Donald Byrd, who built a strong musical career on his ability to fuse jazz, funk, R&B and pop, has died of undisclosed causes after a hospitalization. He was 80 years old.
Byrd, a trumpeter, was hailed as “one of the most important jazz trumpet talents in the past few years” by jazz writer Nat Hentoff when his album debuted in 1955. He played and recorded with several of the biggest talents of the day, including John Coltrane, Thelonious Monk, Sonny Rollins and Art Blakey. He was also the first to see Herbie Hancock’s talents, hiring the piano player before anyone else did.
Byrd enjoyed a career as a professor, as well, teaching music studies and leading the jazz band at Howard University in 1968. But he never stopped playing just for himself, despite a growing pool of critics who complained that his style had changed too much.
“I’m creative. I’m not re-creative,” Mr. Byrd said. “I don’t follow what everybody else does. One of the proverbs my father used to say is, ‘If you’re not first, be among the first.’ Everything I’ve done others have tried to copy.”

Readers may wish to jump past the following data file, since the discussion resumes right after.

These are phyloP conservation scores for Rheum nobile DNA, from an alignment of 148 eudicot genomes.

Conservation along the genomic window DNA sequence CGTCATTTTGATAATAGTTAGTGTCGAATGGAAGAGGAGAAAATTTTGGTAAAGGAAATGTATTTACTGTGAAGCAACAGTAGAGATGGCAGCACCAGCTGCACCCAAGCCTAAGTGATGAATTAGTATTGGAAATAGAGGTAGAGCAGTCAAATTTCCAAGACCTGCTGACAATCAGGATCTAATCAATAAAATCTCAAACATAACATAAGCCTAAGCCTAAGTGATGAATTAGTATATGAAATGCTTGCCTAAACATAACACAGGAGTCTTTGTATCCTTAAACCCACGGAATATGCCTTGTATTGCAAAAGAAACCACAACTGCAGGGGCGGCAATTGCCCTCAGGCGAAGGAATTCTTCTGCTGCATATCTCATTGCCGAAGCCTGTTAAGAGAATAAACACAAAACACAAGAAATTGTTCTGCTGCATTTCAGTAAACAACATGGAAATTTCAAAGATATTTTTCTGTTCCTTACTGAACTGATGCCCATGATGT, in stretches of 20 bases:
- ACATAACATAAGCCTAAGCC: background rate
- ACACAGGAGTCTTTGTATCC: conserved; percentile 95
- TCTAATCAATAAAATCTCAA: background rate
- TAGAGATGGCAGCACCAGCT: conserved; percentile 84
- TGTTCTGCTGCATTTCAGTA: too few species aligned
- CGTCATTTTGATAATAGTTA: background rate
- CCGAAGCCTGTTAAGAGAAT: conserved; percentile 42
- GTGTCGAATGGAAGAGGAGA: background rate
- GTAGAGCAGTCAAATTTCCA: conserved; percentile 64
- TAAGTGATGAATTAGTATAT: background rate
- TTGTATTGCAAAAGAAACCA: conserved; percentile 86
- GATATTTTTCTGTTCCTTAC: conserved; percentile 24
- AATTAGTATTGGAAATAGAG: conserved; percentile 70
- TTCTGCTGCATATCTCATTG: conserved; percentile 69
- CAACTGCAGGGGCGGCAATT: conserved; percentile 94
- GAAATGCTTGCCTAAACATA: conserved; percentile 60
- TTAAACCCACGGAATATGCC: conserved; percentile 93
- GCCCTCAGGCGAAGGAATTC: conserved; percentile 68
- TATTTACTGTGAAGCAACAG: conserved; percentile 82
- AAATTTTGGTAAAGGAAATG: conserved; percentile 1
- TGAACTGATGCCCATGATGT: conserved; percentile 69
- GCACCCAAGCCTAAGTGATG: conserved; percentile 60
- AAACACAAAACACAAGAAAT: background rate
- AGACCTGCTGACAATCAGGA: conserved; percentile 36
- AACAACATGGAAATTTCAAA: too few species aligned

He also spoke about his critics and their ceaseless hounding upon the fact that he was a sellout as his music moved into the pop genre.
“The jazz people starting eating on me,” Byrd said. “They had a feast on me for 10 years: ‘He’s sold out.’ Everything that’s bad was attributed to Donald Byrd. I weathered it, and then it became commonplace. Then they found a name for it. They started calling it ‘jazz fusion,’ ‘jazz rock.’ ”
Regardless of some popular opinion, Byrd was the recipient of the prestigious title Jazz Master by the National Endowment for the Arts in 2000, and over the years his music has found its way into various songs by newer generations, who still recognize his brilliance.
Image: Michael Ochs archive